Tuesday, February 19, 2013

SqueezePlug

We have been using various SqueezeBox radios for several years now.  These allow us to listen to our local library of music, and streaming radio throughout our house.  We have had a NAS installed in our house for years (initially a Windows Home Server, now a ReadyNAS) and these were great to run the Logitech Media Server software, as we didn't need to leave any of our PCs up and running.

Recently, we have been transitioning to cloud services for storage, from the NAS.  We use CrashPlan for backing up our Macs and PCs.  Since we have been transitioning to Chromebooks, I have copied all of our files to Google Drive.  All of our movie content exists on the NAS, but since we have been using Vudu and Netflix for watching movies, we haven't played this content.  Since we haven't been really using the NAS for anything other serving content for the Squeezeboxes, this seems like a waste.  The electricity needed for a NAS with five 2TB drives, is overkill just to serve our music.

The +Raspberry Pi  is a great solution for this.  It is a small ARM based computer that uses 3.5 watts of power.  The SqueezePlug distribution has every thing needed for a media server, including the Logitech Media Server software, and this distribution supports the Raspberry Pi.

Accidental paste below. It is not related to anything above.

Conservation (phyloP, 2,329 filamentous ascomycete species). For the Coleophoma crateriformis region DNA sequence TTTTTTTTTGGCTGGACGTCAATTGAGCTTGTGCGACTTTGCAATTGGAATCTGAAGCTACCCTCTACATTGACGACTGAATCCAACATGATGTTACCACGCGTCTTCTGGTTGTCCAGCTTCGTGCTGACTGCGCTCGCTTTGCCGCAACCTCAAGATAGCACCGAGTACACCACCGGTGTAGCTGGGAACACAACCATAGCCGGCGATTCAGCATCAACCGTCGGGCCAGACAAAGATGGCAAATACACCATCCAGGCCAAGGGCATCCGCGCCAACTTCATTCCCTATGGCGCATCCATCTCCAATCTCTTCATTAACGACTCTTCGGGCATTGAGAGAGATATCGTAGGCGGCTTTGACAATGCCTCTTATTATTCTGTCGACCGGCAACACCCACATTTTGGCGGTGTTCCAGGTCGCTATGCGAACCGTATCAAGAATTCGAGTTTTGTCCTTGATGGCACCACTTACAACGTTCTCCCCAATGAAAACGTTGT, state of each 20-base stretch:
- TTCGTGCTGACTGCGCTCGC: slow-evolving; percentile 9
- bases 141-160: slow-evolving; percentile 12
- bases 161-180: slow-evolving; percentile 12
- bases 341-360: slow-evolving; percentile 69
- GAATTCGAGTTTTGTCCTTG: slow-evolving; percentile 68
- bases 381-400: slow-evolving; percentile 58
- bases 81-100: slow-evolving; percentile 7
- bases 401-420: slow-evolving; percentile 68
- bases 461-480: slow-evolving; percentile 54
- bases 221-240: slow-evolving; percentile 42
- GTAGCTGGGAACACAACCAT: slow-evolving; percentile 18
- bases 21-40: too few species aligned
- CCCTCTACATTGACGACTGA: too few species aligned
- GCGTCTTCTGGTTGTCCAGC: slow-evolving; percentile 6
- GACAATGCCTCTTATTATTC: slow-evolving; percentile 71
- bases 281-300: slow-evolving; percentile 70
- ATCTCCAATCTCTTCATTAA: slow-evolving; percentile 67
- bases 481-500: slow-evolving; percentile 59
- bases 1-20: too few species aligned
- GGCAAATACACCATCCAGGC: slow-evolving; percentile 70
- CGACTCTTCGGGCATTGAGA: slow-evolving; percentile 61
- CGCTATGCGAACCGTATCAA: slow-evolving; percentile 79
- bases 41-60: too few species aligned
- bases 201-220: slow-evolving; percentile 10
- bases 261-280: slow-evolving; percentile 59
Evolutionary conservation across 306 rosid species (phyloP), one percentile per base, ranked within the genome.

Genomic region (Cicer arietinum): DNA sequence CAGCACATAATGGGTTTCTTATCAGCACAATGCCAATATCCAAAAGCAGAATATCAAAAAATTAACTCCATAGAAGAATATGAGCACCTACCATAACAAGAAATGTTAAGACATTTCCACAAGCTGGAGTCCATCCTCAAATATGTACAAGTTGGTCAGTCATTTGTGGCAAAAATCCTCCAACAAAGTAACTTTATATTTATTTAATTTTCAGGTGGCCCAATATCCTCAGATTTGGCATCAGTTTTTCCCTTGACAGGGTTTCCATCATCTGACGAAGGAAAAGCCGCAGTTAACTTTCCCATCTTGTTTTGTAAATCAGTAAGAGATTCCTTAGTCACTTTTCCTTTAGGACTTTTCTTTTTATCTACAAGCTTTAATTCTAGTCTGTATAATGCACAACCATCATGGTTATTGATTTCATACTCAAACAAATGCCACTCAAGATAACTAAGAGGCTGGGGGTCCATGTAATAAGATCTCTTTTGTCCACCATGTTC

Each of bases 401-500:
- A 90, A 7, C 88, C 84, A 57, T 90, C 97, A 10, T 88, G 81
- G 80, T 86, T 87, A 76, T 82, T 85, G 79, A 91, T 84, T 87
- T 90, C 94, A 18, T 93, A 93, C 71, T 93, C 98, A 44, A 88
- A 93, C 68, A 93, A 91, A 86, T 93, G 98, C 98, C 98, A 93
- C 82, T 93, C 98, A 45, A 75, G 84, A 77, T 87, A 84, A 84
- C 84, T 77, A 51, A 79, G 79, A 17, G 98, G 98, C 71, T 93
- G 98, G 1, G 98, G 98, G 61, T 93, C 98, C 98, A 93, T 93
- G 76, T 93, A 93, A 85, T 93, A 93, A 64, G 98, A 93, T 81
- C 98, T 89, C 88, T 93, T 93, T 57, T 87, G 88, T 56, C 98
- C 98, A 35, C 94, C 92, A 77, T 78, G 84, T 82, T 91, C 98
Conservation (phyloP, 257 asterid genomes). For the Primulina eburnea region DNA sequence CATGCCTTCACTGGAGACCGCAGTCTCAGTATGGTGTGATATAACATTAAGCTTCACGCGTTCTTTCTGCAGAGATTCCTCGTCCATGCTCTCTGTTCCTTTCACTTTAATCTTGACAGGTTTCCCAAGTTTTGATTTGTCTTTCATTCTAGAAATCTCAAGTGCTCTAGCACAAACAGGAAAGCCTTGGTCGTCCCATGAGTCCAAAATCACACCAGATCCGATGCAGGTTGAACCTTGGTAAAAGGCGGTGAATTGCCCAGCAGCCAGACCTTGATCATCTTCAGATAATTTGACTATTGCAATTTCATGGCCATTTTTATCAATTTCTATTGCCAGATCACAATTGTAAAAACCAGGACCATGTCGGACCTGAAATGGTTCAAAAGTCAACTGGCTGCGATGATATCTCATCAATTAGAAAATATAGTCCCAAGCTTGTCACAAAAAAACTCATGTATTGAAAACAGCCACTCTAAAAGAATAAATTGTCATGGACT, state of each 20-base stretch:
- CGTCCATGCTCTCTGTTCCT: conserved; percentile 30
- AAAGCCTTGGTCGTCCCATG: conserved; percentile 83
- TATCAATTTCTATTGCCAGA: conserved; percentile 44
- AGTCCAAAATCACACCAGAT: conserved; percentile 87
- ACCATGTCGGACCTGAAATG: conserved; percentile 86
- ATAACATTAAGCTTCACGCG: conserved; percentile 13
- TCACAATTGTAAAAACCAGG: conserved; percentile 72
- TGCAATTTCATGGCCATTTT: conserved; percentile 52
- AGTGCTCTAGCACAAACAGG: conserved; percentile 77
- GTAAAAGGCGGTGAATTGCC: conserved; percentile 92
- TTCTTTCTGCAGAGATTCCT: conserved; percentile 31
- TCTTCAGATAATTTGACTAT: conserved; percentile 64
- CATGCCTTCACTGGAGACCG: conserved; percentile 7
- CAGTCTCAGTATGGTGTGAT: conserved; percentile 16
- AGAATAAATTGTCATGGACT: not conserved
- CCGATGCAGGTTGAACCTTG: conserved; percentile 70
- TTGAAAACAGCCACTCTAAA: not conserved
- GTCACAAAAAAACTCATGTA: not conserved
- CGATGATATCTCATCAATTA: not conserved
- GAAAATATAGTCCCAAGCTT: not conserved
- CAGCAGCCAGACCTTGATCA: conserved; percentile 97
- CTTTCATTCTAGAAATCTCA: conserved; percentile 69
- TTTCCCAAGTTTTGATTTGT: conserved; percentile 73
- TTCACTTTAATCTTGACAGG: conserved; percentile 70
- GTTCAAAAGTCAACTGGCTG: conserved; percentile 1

Raspberry Pi connected to switch with USB thumb drive for
media storage
The Raspberry Pi is just a bare board, so I also got a case. Once put together, the software installation was very easy. All that is required was to flash the distribution image onto an SD card, and boot the Raspberry Pi while connected to a monitor via HDMI.  Once booted and the ssh server was configured, the HDMI connection wasn't needed anymore, as everything could be done over the ssh connection.

Since the SqueezePlug distribution includes a Samba server, I was easily able to copy all of my music to the Raspberry Pi. The throughput of the copy was pretty bad.  During the copy, I was getting read throughput of about 8MB/s, but the write throughput went down to about 100Kb/s.  This is probably because the Raspberry Pi only has one USB controller, and the Ethernet port is using a USB to Ethernet adapter on the hub.

Raspberry Pi on top of powered down ReadyNAS Ultra
Once all of the music was copied the the Raspberry Pi, I was able to play music on our SqueezeBoxes.  I was able play four simultaneous streams. I did encounter one problem with some radio streams.  One of our local radio stations has a 64kbs AAC stream.  With the default settings, there were audio dropouts while playing the stream.  I solved this by changing the radio station buffer to 6 seconds, from the default 3, in the advanced network settings.

We now have turned off our ReadyNAS, and haven't had a problem yet.  I am now thinking about how else I could use the Raspberry Pi around the house.


Update: The developer of SqueezePlug has uploaded a tutorial in English.